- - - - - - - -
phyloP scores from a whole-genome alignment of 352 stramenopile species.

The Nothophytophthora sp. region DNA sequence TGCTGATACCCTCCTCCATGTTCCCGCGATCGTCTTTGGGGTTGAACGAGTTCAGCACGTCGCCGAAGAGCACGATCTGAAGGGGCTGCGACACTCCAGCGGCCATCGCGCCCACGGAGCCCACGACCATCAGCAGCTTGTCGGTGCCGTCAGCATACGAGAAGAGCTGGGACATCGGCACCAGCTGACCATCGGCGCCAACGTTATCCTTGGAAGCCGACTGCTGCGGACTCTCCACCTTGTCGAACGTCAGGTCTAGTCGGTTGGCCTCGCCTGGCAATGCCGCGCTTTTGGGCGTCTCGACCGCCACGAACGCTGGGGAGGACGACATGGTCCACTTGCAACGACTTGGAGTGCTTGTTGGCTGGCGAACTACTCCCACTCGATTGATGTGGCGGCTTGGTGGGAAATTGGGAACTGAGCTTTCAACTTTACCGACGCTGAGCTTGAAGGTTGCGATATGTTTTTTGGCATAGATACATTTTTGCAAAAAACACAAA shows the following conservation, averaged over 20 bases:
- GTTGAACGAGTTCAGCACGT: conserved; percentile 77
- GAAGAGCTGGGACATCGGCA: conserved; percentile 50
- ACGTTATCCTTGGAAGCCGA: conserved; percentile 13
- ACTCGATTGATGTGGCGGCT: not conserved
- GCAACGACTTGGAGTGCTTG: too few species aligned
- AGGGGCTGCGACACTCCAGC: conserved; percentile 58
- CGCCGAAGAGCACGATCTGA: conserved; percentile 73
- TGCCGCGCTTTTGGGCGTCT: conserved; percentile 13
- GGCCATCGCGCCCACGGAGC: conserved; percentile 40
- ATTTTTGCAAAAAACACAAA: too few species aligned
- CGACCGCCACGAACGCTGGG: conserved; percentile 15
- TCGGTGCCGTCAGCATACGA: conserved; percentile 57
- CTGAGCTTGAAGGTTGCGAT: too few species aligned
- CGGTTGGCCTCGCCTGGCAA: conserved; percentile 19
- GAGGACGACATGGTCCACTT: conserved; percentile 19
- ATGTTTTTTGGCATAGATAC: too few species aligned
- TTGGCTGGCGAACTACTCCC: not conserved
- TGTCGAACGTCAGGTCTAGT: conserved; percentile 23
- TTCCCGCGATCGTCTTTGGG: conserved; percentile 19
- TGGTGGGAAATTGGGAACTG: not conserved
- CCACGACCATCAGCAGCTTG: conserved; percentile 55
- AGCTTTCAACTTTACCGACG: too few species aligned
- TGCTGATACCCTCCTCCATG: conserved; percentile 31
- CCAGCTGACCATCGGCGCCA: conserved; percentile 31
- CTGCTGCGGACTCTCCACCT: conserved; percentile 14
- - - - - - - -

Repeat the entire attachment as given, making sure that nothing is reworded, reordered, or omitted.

phyloP scores from a whole-genome alignment of 352 stramenopile species.

The Nothophytophthora sp. region DNA sequence TGCTGATACCCTCCTCCATGTTCCCGCGATCGTCTTTGGGGTTGAACGAGTTCAGCACGTCGCCGAAGAGCACGATCTGAAGGGGCTGCGACACTCCAGCGGCCATCGCGCCCACGGAGCCCACGACCATCAGCAGCTTGTCGGTGCCGTCAGCATACGAGAAGAGCTGGGACATCGGCACCAGCTGACCATCGGCGCCAACGTTATCCTTGGAAGCCGACTGCTGCGGACTCTCCACCTTGTCGAACGTCAGGTCTAGTCGGTTGGCCTCGCCTGGCAATGCCGCGCTTTTGGGCGTCTCGACCGCCACGAACGCTGGGGAGGACGACATGGTCCACTTGCAACGACTTGGAGTGCTTGTTGGCTGGCGAACTACTCCCACTCGATTGATGTGGCGGCTTGGTGGGAAATTGGGAACTGAGCTTTCAACTTTACCGACGCTGAGCTTGAAGGTTGCGATATGTTTTTTGGCATAGATACATTTTTGCAAAAAACACAAA shows the following conservation, averaged over 20 bases:
- GTTGAACGAGTTCAGCACGT: conserved; percentile 77
- GAAGAGCTGGGACATCGGCA: conserved; percentile 50
- ACGTTATCCTTGGAAGCCGA: conserved; percentile 13
- ACTCGATTGATGTGGCGGCT: not conserved
- GCAACGACTTGGAGTGCTTG: too few species aligned
- AGGGGCTGCGACACTCCAGC: conserved; percentile 58
- CGCCGAAGAGCACGATCTGA: conserved; percentile 73
- TGCCGCGCTTTTGGGCGTCT: conserved; percentile 13
- GGCCATCGCGCCCACGGAGC: conserved; percentile 40
- ATTTTTGCAAAAAACACAAA: too few species aligned
- CGACCGCCACGAACGCTGGG: conserved; percentile 15
- TCGGTGCCGTCAGCATACGA: conserved; percentile 57
- CTGAGCTTGAAGGTTGCGAT: too few species aligned
- CGGTTGGCCTCGCCTGGCAA: conserved; percentile 19
- GAGGACGACATGGTCCACTT: conserved; percentile 19
- ATGTTTTTTGGCATAGATAC: too few species aligned
- TTGGCTGGCGAACTACTCCC: not conserved
- TGTCGAACGTCAGGTCTAGT: conserved; percentile 23
- TTCCCGCGATCGTCTTTGGG: conserved; percentile 19
- TGGTGGGAAATTGGGAACTG: not conserved
- CCACGACCATCAGCAGCTTG: conserved; percentile 55
- AGCTTTCAACTTTACCGACG: too few species aligned
- TGCTGATACCCTCCTCCATG: conserved; percentile 31
- CCAGCTGACCATCGGCGCCA: conserved; percentile 31
- CTGCTGCGGACTCTCCACCT: conserved; percentile 14